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Week 8 (Semester 2) – Operations Strategy: Global Trade & Supply

Network Applications I
Chapter 13

Outline of the Lecture


This chapter covers two weeks. First we deal with global trade by:
1. Discussing the driving forces for global and international trade.
2. Analyzing the types of international strategy.
3. Appreciating the importance of sourcing and procurement as an operations
strategy.
4. Considering the advantages and disadvantages of offshore and domestic sourcing.

Topics involved
1. Global operations strategies
2.1 Choice of strategy (using figure 13.1)
2.2 Sourcing and procurement operations strategies (using table 13.1, 13.2, 13.3,
13.4, 13.5, 13.6, 13.7)

Suggested Visual Aids & Handouts


Figure 13.1 – Cost and flexibility considerations in choosing a global operations
strategy
Table 13.1 – sourcing locations
Table 13.2 – Sourcing objectives and advantages
Table 13.3 – Lead time by geographic region
Table 13.4 – Suppliers latitude for volume and mix change
Tables 13.5 – Suppliers latitude to deal with surpluses
Table 13.6 – the hidden costs of importing
Table 13.7 – Retail sourcing performance measurements

Discussion Questions
1. Describe the four classifications of a global strategy. What the key differences
between them?
We can classify global operations strategies as:
· International – this is basically an exporting system whereby production is
domestic and then sale is through local agents who are licensed to sell the
goods. Operational cost may be high and flexibility and responsiveness low.
· Multi-domestic – a decentralized firm with business units, subsidiaries or
partners abroad. Production is then also decentralized to ensure service of
local markets with flexible flows and responsiveness. Cost and co-ordination
can be higher for this type of operation, but so is flexibility and response.
· Global, Low cost – Bulk production that is switched offshore to low wage
economies. Automotives, clothing and electronic goods are recent industry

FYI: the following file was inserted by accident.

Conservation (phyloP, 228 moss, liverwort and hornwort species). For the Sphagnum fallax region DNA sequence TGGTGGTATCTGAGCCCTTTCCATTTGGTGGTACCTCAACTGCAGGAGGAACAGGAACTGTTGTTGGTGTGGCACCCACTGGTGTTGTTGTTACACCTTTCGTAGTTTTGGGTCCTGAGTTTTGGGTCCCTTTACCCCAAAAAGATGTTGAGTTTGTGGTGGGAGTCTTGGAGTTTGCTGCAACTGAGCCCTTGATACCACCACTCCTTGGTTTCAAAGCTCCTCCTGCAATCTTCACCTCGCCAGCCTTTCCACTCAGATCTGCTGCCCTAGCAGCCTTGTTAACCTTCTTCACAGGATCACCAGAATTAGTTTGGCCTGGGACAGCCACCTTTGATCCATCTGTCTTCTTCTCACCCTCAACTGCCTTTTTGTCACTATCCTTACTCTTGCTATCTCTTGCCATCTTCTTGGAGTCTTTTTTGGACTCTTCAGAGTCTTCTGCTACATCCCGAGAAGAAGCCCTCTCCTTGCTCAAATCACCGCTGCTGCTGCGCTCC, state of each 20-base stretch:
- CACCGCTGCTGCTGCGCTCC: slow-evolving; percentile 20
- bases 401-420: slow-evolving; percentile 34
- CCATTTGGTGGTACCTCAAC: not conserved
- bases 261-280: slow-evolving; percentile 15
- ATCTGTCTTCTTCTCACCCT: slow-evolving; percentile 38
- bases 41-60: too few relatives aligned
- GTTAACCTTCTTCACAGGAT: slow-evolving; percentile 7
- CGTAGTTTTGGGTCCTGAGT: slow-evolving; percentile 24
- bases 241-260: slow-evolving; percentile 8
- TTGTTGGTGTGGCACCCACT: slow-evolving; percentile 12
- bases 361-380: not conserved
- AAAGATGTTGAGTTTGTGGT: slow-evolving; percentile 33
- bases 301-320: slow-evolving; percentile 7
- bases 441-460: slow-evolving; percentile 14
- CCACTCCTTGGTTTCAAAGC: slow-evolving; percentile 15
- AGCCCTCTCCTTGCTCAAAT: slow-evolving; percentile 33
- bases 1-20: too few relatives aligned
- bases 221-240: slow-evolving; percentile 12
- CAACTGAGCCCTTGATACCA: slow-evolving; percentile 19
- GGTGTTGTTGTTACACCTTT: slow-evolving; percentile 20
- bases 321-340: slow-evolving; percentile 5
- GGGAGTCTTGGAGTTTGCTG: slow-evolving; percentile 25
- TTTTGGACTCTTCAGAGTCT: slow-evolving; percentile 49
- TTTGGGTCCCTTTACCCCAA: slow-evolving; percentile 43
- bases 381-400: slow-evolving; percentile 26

examples. Economies of scale and task specialization give low cost. Co-
ordination and control however can be difficult and flexibility responsiveness
is also a problem.
· Transnational – seeks best of both worlds in terms cost and flexibility. An
independent network of world-wide operations.
Each of these approaches will have a trade-off between cost of operation and
flexibility and responsiveness (see figure 13.1)

2. As we can see in table 13.2, the advantages of offshore sourcing are usually
associated with lower unit cost per item. However, there are trade-offs in terms of
flexibility and responsiveness that can be achieved with domestic vendors.

3. Give examples of the hidden and inflexibility costs involved with foreign sources
of supply.
The offshore sourcing costs can be categorized as: (a) hidden costs and, (b)
inflexibility costs. The hidden costs will include: delays at the port of entry,
irrevocable letters of credit charges, last minute use of air freight, expensive
administrative travel and quality problems.
Inflexibility costs include: the requirement of an early commitment to manufacturing
before sales trends are clear, limited ability to change mix or volume of orders shortly
before or during the sales season, large stocks or insufficient stocks due to having to
make ordering commitments before demand is known, inflexible suppliers who will
not make arrangements for return of goods not sold.